When I became a mother, I was a mother and I wasn’t a mother.

I married my amazing partner five years ago and became a mom all on the same day.

In my fundamentalist upbringing, my journey of motherhood wasn’t mentioned and certainly wouldn’t have been considered “God’s will.”

Having heard my whole life that the crowning moment of my life would be when I became a mother, I found myself searching for a way to fully embrace the new identity of mother. You were either a mother or you weren’t.

As a teenager in the ’90s, I was encouraged to share the road of salvation with my friends who went to the Catholic church down the road and the Presbyterian church too.

Either you were a “believer” and believed what we believed and were a member of our community or you weren’t.

I can remember being wracked with anxiety and fear during my senior year of high school as I discerned the different colleges where I had received acceptances.

I knew this was one of those big decisions. One of the decisions that would shape the rest of your life.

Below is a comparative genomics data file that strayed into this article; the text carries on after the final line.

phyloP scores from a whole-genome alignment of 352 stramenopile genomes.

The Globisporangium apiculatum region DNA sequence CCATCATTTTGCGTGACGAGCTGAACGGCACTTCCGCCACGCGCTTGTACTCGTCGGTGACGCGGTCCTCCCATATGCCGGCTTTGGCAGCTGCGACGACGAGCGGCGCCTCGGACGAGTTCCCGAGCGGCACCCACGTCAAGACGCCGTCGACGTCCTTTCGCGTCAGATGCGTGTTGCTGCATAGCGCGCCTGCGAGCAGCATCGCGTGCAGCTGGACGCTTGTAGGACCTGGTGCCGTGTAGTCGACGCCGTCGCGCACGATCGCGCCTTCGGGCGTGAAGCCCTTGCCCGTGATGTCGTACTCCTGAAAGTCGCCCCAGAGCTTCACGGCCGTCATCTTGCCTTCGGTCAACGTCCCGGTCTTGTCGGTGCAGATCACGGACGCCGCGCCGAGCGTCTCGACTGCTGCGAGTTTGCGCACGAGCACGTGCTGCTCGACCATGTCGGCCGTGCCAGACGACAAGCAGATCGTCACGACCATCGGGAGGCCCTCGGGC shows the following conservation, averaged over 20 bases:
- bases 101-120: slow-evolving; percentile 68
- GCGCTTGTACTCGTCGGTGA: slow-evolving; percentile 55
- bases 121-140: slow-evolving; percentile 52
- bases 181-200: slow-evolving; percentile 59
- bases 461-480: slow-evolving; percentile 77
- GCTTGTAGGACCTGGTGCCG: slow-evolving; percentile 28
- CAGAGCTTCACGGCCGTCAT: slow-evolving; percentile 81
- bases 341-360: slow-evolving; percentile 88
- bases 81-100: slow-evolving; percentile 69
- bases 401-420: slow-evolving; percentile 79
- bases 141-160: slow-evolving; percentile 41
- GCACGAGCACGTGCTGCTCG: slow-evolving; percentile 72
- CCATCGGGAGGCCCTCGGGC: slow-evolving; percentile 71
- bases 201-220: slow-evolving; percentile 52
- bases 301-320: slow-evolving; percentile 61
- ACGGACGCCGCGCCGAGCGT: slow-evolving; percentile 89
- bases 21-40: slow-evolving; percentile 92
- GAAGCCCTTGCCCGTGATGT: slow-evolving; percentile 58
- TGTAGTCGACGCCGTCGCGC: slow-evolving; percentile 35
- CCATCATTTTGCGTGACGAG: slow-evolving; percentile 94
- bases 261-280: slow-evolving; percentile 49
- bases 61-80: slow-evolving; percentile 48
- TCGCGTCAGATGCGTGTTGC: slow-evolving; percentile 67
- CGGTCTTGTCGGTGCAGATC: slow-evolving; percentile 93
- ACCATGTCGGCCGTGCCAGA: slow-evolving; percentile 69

My anxiety stemmed from making the right choice. The choice that would be God’s will because either you were in God’s will or you weren’t.

This dichotomous thinking served me well as a youth. It was reassuring to know that I was right and that I was a believer and that I knew where I would go after death.

As an adult, this dichotomous thinking has caused cognitive dissonance and distance from the faith of my childhood. Our 3-year-old is both a first child and a third child. Our 4-month-old is both a second child and a fourth child.

The more I find the Divine whispering to my soul, the more I realize I am a Christian and mystic. Sometimes, I discover the Divine in the most unexpected ways and the most unexpected places.

More often than not, now I don’t know what faith is, but I know what faith feels like. I can’t define the Divine presence, but I can feel when the Divine is present.

For someone who could recite the Roman Road and the plan of salvation from memory, this is a transformation. I can be both certain that God is with us and uncertain as to how that happens.

As a pastor and a woman, I have been told too many times to count that I am not in God’s will. I am not in my proper place. I have not discerned what I am supposed to be doing.

I was so scared for so long to be out of God’s will and here I am both out of God’s will by the definition of my fundamentalist upbringing and more fulfilled than I ever thought possible.

As my being continues to be transformed by the renewing of my mind (Romans 12:2), I hope more people can live into more than one thing being true and that those living in and using dichotomous thinking to hurt and harm whole groups of people will experience something that causes cognitive dissonance and leads to whole living.

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